May 16, 2021

MP Now News

Mortgage News

Planting Seeds of Change, Inside Appalachia

This week continues In Appalachian MountainsWe speak to people who are planting seeds of change – literally and figuratively. While many find joy in their gardens and food chores, there are some people in Appalachia who are going through some of the most difficult times of their lives.

We are concerned with the story of a tomato – and not just any tomato. There is a mystery behind a heirloom tomato called a Mortgage Lifter. These tomatoes are big, pink, and cute. And they were so popular in Southwest Virginia – no less than $ 1 per inhabitant – that they helped their creator pay off his mortgage. A farmer named Radiator Charlie grew two varieties of tomatoes in Logan Country, West Virginia, and sold the plants in his local famous’s market with great success. Except, that’s not the end of the story. There is another “mortgage lifter” tomato. Folkways reporter Zack Harold investigated how we came up with different tomatoes with the same name.

In this episode:

This is an encore episode that we originally aired last November. It was the first episode Mason Adams and Caitlin Tan ever hosted together, and they initially wondered a little about their backstories and what to look forward to hosting In Appalachian Mountains.

Not an ordinary cookie

During the pandemic, many people turned to baking as a new hobby. Indeed flour sales almost doubled in 2020 compared to 2019.

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Check out this recipe for biscuits made from buckwheat flour.

Rachel Greene, one of our Folkways reporters, spoke to bakers who make cakes and cookies from flour that has been ground the old-fashioned way – in a stone mill. As Greene found outAlong with the biscuit recipe, bakers in western North Carolina make all kinds of baked goods from ground flour.

Healing for families

Much of our national attention in recent months has been on the coronavirus pandemic, but the opioid crisis has not gone away. And during the pandemic, additional stressors have made it especially challenging for people struggling with substance use disorders. Emily Corio brings us the story how multiple parents try to maintain sobriety to get their kids back.

In the past decade, the number of children in the West Virginia care system has increased more than 65 percent. Today around 7,000 children are in state custody. The opioid epidemic has hit families hard, and now the pandemic is making things even more difficult. Even so, people find ways to move forward. Last November, when we originally aired this episode, Emily Corio covered some of the impact of the pandemic on foster families.

As of March 29, 2021, a total of 306 children in foster families had tested positive for COVID-19, and 106 teenagers outside the state had tested positive for COVID-19. There are seven active cases of COVID-19 in foster children; Five will be housed in nursing homes and two in government housing.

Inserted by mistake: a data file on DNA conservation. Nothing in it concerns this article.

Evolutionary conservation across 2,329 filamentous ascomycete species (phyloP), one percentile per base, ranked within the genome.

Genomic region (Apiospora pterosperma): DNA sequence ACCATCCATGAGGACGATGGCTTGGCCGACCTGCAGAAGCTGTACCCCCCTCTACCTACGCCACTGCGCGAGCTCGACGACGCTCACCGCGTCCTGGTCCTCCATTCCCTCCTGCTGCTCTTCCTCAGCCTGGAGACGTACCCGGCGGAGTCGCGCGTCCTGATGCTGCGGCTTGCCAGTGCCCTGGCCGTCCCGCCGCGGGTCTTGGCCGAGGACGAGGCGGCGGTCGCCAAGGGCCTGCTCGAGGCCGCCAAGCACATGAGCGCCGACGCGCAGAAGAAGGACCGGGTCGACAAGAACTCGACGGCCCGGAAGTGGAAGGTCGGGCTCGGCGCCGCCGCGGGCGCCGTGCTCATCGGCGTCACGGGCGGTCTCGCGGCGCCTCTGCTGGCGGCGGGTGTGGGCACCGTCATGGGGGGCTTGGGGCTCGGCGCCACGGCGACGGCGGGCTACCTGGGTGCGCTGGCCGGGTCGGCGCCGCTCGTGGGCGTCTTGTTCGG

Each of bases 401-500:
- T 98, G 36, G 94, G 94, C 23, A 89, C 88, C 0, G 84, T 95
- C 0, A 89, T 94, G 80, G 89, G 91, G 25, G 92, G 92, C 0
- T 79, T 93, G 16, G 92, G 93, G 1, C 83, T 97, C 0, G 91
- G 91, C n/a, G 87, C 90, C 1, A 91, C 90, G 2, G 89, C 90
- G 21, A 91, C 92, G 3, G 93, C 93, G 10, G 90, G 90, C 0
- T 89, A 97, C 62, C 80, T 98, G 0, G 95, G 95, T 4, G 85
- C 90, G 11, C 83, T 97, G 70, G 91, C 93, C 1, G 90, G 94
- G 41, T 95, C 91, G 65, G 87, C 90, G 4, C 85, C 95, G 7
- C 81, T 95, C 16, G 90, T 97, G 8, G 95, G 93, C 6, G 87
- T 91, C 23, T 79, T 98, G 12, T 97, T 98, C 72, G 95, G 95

If you or someone in your life is struggling with a substance use disorder and needs treatment, call 1-800-662-4357.

The story of two mortgage lenders

With spring, many people start to plant their gardens. We listen to a story about Radiator Charlie’s Mortgage Lifter tomato. The tomato is known for its size along with a pink color and a sweet taste.

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Mary Lou Estler ensures that a family tradition in the form of a home-grown tomato doesn’t go out of style.

This heirloom breed started in Logan County, West Virginia, where a guy named Radiator Charlie bred two varieties of tomatoes together to create one giant, juicy fruit. His creation became known and so many people bought his $ 1 tomato plants that he could pay for his house. This is how the “Mortgage Lifter” got its name.

Except that isn’t the end of the story. It turns out there is a lesser-known West Virginia tomato, also known as the “mortgage lifter,” which is older than Radiator Charlie’s. Our Folkways reporter Zack Harold investigated this great fruit secret.

Re-using cicadas for art

We also speak to a woman who has found a unique symbol of renewal and change – cicadas. The noisy insects are known to pop out of the ground every few years during the summer. Jessie McClanahan, a ceramic artist from Charleston, West Virginia, found a way to incorporate her seashells into her art.

McClanahan's finished cicada shells.

Photo courtesy Jessie McClanahan

McClanahan’s finished cicada shells.

“I want people to love you as much as I love you. They’re brash themselves, you know, and they’re those little creatures who spend all their time underground, ”McClanahan said. “And then they finally come out of their ground and say,” Hey, I’m here. “

Our co-host Caitlin Tan sat down with McClanahan to hear how the artist re-uses insect shells.

Our theme music comes from Matt Jackfert. Other music this week was provided by Dinosaur Burps, Guy Clark, and Anna and Elizabeth.

Roxy Todd is our producer. Jade Artherhults is our associate producer. Our executive producer is Andrea Billups. Our editor is Kelley Libby. Our audio mixer is Patrick Stephens. Zander Aloi also helped produce this episode.